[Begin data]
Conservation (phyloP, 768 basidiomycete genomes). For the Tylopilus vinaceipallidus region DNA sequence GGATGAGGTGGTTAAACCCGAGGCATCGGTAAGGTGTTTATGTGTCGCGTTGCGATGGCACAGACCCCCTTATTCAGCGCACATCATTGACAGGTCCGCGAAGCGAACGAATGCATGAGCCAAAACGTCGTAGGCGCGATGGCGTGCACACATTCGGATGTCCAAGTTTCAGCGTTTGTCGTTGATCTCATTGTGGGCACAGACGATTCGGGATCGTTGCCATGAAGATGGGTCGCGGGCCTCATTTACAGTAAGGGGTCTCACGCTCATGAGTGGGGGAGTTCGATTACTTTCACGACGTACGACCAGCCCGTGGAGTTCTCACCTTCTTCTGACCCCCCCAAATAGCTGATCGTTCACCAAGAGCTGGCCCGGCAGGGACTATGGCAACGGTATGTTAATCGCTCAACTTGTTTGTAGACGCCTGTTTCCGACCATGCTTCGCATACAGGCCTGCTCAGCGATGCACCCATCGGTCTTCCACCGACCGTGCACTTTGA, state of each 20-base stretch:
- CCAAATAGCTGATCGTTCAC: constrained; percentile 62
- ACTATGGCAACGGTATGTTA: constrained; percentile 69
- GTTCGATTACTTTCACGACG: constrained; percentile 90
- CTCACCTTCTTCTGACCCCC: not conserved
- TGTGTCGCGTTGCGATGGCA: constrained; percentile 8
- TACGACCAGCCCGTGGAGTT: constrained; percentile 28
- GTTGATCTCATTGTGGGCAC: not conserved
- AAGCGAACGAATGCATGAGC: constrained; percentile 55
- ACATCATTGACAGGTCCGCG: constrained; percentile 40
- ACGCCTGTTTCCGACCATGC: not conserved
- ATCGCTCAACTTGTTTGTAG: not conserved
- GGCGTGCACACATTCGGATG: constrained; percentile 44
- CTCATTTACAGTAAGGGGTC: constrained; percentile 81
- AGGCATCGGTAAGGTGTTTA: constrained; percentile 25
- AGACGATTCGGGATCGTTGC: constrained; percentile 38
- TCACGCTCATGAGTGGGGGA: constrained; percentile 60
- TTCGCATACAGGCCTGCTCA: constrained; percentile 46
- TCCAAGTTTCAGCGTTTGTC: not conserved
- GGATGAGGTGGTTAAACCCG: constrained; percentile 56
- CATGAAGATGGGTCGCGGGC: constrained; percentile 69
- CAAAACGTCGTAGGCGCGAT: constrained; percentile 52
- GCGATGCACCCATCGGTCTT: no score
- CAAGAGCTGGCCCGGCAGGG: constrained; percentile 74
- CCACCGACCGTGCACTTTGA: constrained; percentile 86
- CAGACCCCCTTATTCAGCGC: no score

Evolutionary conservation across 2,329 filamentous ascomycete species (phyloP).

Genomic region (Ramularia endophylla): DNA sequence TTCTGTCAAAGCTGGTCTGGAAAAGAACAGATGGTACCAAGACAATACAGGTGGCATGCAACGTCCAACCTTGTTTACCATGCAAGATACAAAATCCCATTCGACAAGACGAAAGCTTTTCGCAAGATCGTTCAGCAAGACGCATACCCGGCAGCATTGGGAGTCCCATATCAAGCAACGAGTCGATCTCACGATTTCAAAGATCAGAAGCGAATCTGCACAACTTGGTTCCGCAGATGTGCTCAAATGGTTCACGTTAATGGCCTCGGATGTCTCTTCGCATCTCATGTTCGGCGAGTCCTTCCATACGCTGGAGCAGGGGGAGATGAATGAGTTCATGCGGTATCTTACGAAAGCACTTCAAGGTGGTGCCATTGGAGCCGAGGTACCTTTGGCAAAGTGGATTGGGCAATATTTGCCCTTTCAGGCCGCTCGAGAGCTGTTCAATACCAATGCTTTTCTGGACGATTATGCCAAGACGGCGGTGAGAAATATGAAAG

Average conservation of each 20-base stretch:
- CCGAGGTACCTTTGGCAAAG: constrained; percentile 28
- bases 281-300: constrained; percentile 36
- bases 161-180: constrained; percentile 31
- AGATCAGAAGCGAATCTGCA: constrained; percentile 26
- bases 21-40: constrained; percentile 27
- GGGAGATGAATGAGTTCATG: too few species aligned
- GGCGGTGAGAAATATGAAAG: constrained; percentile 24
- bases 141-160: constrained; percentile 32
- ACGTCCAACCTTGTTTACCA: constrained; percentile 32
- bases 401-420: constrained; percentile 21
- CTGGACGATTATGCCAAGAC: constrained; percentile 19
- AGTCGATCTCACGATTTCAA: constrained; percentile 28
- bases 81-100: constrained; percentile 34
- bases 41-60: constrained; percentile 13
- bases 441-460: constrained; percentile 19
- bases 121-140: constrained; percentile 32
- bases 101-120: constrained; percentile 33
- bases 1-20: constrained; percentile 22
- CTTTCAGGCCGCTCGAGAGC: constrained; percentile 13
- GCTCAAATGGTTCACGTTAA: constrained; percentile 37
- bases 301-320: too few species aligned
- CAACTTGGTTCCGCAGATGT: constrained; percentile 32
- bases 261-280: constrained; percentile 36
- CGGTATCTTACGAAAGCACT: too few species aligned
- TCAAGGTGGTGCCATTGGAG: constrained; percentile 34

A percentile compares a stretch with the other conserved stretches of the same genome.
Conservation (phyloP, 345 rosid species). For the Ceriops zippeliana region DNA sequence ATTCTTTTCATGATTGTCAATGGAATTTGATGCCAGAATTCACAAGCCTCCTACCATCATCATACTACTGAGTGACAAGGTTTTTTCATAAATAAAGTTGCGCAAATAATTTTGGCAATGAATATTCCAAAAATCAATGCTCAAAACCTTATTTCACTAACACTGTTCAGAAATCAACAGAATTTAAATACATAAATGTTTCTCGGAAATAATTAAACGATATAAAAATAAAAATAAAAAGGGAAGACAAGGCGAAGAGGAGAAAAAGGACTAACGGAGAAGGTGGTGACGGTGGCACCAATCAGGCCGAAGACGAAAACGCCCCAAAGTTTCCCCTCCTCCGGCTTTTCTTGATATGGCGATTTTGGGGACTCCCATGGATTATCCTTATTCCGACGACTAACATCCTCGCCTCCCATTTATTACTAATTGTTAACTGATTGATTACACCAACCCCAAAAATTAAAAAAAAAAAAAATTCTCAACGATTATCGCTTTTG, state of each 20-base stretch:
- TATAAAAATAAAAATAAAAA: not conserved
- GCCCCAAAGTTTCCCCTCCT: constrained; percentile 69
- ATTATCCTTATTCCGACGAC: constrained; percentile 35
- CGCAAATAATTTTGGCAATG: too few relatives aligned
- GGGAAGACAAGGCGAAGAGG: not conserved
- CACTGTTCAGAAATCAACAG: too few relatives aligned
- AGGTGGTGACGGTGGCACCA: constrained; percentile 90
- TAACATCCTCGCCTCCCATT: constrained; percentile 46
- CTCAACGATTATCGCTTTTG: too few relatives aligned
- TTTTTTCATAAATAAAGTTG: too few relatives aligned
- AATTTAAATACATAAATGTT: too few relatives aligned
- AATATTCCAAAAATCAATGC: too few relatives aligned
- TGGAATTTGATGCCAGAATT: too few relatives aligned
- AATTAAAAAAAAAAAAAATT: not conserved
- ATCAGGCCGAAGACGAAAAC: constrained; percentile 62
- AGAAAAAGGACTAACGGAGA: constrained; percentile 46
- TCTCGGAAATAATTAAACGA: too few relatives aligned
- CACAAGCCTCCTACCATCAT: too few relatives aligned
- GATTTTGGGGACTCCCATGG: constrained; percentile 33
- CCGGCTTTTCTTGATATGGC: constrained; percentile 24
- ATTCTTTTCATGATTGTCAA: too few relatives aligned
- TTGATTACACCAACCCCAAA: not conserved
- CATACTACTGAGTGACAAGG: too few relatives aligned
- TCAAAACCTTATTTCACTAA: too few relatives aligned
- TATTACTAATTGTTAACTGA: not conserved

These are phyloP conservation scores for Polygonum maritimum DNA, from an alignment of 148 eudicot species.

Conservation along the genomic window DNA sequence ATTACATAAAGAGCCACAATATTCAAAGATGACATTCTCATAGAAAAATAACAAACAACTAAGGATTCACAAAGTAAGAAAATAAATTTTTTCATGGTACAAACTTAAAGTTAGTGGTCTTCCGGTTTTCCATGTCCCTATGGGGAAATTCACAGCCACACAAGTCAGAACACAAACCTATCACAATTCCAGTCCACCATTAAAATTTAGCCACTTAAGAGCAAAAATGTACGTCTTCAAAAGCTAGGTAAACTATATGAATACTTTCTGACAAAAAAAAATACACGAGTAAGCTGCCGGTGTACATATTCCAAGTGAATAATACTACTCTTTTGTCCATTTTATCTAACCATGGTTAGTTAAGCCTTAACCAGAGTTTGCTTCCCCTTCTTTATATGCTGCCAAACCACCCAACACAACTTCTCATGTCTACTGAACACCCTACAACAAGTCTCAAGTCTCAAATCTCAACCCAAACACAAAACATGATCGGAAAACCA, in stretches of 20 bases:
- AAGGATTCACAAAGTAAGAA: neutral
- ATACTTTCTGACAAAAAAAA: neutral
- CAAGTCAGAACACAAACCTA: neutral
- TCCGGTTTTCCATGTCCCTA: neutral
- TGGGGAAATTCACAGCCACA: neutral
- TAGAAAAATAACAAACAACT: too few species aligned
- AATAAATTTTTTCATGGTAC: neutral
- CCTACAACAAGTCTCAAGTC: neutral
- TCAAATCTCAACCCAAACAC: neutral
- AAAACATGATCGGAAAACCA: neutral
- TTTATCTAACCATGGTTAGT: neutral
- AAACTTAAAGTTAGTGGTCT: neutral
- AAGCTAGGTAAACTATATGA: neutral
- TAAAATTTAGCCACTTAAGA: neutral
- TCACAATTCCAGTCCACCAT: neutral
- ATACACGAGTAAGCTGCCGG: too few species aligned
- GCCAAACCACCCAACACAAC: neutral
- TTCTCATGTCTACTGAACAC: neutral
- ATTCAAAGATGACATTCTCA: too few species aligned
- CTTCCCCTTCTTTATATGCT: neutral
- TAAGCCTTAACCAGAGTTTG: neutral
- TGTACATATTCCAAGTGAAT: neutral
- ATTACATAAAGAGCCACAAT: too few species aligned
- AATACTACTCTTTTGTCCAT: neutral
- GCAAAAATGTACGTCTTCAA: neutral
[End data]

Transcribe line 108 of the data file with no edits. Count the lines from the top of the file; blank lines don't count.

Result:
- GCAAAAATGTACGTCTTCAA: neutral